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License to Kill: MI5 Agents allowed to engage in “Criminal Activities”

As per the verdict of the Investigatory Powers Tribunal, the MI5 agents have been allowed to engage in criminal activities, including murder, torture, and kidnapping, of course, for the "betterment of state".

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Reports reveal that Britain’s domestic intelligence service, the MI5 can allow its agents to engage in multiple criminal activities, including murder, torture and kidnap.

This authorization came after a London court allowed the MI5 the power to operate in criminal groups, as part of United Kingdom’s Prime Minister Boris Johnson’s new government’s measures to renovate laws pertaining to espionage.

MI5 to engage in Criminal Activities

Judges presiding over the Investigatory Powers Tribunal ruled in a majority verdict that MI5 has the authority to allow its informants and agents to operate in criminal groups, even if the policy itself advises no legal immunity.

The case was focused on the authorizations that had been disclosed by the Prime Minister Theresa May last year.

As cited by Bloomberg, Judge Rabinder Singh said, “The case raises one of the most profound issues which can face a democratic society governed by the rule of law.”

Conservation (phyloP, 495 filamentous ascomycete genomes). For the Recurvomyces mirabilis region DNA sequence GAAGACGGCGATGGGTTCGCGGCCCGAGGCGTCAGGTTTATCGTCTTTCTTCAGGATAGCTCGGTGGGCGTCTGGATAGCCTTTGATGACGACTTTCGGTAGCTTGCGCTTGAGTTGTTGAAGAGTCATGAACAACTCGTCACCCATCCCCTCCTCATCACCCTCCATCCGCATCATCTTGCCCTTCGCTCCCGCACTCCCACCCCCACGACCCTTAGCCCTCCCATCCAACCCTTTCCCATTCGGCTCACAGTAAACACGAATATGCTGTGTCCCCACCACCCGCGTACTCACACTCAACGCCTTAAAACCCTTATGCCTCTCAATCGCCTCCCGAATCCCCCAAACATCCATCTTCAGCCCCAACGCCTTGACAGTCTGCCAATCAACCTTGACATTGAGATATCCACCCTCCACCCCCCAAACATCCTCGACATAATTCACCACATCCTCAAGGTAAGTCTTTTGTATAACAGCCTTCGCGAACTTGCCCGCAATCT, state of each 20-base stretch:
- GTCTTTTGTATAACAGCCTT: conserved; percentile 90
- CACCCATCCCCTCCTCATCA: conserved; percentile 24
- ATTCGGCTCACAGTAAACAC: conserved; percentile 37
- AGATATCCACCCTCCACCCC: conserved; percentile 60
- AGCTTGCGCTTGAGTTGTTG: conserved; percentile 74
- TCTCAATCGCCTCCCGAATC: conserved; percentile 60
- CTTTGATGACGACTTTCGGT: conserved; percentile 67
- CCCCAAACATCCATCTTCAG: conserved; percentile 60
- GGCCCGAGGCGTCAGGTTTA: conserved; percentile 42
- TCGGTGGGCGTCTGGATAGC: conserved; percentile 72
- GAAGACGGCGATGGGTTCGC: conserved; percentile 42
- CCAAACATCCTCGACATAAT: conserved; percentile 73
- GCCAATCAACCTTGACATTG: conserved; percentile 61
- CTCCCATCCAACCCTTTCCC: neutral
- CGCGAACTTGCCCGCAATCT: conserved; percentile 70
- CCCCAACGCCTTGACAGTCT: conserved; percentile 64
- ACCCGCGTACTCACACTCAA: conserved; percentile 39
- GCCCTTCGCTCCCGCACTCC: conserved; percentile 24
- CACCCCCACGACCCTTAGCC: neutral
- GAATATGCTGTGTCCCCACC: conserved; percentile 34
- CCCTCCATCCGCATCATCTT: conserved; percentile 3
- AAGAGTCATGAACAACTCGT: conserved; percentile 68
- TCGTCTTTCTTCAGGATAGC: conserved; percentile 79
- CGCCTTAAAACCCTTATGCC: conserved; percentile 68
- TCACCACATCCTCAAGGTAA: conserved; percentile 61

The use of covert agents is an essential tool for MI5 as it carries out its job of keeping the country safe

This verdict has arrived at a time when Boris Johnson seeks to refurbish law and bring them in line with the United States as part of a campaign to crackdown on hackers, spies and saboteurs working for foreign powers, such as Iran, North Korea and Russia. The judges observed that disallowing MI5 from operating agents in criminal organizations “would strike at the core activities of the Security Service.”

The tribunal referred to the MI5’s own regulations for agents and their handlers, which notes that authorization “will be the service’s explanation and justification of its decision,” if the agent’s activities come under the scrutiny of the police or other prosecution authorities.

Reprieve, amongst other human rights campaigning organizations, had urged the court to grant an injunction “restraining further unlawful conduct”. However, the request was dismissed in a 3-2 decision. The Reprieve stated that this was the first dissenting opinion to ever be published in the 20-year history of the tribunal.

Read more: Cyber Security Check: Are you protected in the wake of the recent hacking?

Maya Foa, the director of Reprieve, said in a statement, “The IPT’s knife-edge judgment, with unprecedented published dissenting opinions, shows just how dubious the government’s secret policy is.” Foa said that the groups intended to obtain permission to appeal.

A spokesperson of Britain’s Home Office said in a statement, “The use of covert agents is an essential tool for MI5 as it carries out its job of keeping the country safe.”

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